Tulip Bulb Fries Represent Both Famine And Excess

When we think of war, what comes to mind are the horrible manifestations of violence and atrocity, like bombed-out cities, mass graves, and wounded soldiers. This is front and center during times of strife, and rightly so. However, we should not forsake the reality of daily life for those living through war. A lack of food often plays a significant role in the day-to-day struggle of those in the throes of armed conflict. This fact is all the more palpable as the war in Ukraine continues. 

Yet, there are always glimmers of hope, even in times of seemingly impenetrable darkness. For instance, during the Nazi occupation of the Netherlands during WWII, the resistant Dutch government called for a railroad strike to form a blockage that made it nearly impossible for crucial supplies to reach the Nazis. Hitler's response was to cut off food shipments to Dutch ports, resulting in what is known as the hunger winter (via Eat History). Facing these food shortages, the Dutch people began to cook with something they had in abundance for centuries, tulips.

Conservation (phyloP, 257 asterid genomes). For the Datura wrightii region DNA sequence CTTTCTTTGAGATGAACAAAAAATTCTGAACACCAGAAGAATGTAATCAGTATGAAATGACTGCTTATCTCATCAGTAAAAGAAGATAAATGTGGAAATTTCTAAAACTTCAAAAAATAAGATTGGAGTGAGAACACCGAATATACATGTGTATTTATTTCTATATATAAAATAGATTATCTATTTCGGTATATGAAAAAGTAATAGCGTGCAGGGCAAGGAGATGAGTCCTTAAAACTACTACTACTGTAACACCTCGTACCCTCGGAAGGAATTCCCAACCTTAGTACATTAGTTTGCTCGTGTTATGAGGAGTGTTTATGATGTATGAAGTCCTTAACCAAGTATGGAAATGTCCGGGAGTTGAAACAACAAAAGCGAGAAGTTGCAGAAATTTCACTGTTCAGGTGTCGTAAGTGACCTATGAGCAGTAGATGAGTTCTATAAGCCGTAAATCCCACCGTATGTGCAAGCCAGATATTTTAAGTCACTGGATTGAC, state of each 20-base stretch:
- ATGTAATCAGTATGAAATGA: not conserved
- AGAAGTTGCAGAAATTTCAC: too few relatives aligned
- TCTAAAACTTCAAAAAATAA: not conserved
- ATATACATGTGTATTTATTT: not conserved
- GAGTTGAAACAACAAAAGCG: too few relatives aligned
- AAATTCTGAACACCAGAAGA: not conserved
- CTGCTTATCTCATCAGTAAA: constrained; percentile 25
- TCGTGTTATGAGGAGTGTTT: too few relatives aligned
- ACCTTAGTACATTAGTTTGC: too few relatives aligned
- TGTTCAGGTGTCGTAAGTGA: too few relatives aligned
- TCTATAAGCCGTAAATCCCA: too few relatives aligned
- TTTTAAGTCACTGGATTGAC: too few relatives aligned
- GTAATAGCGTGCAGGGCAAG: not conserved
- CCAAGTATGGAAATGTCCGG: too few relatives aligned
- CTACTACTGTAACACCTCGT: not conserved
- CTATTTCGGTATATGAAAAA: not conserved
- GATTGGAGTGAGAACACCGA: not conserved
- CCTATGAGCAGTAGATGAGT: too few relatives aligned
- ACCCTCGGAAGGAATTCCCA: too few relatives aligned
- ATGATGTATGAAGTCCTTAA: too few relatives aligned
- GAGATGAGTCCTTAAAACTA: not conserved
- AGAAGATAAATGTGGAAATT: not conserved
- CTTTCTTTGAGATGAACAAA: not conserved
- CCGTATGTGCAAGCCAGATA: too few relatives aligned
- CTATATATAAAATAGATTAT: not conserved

Tulip bulbs, from famine to luxury

Though their decision to eat tulip bulbs wasn't an easy one. According to Atlas Obscura, during the tulip mania of the 1630s, rare bulbs were traded on the Dutch Stock Exchange like precious commodities. But all of that changed during the hunger winter of 1944. Needing to be resourceful, everyday Dutch folk began to figure out ways to make the tulip crop edible, with some of the innovations being a tulip bulb soup and fritters where the bulbs were served as a substitute for potatoes.

This legacy of resilience through tulip bulb consumption lives on in modern Dutch cooking, though now the bulbs are considered a luxury. Chef Emile van der Staak of the Michelin-Star winning restaurant De Nieuwe Winkel says that a good batch of tulip bulbs can cost more than caviar, and he uses them to make a rendition of the old wartime tulip fritters. A version of patatje oorlog (war fries), van der Staak's version replaces potatoes with tulip bulbs but still serves them with the traditional mayonnaise, peanut sauce, and raw onions, per Atlas Obscura. So while tulip bulbs may have been the stuff of wartime necessity, today they are a luxuriant treat that connects us to a less harmonious past.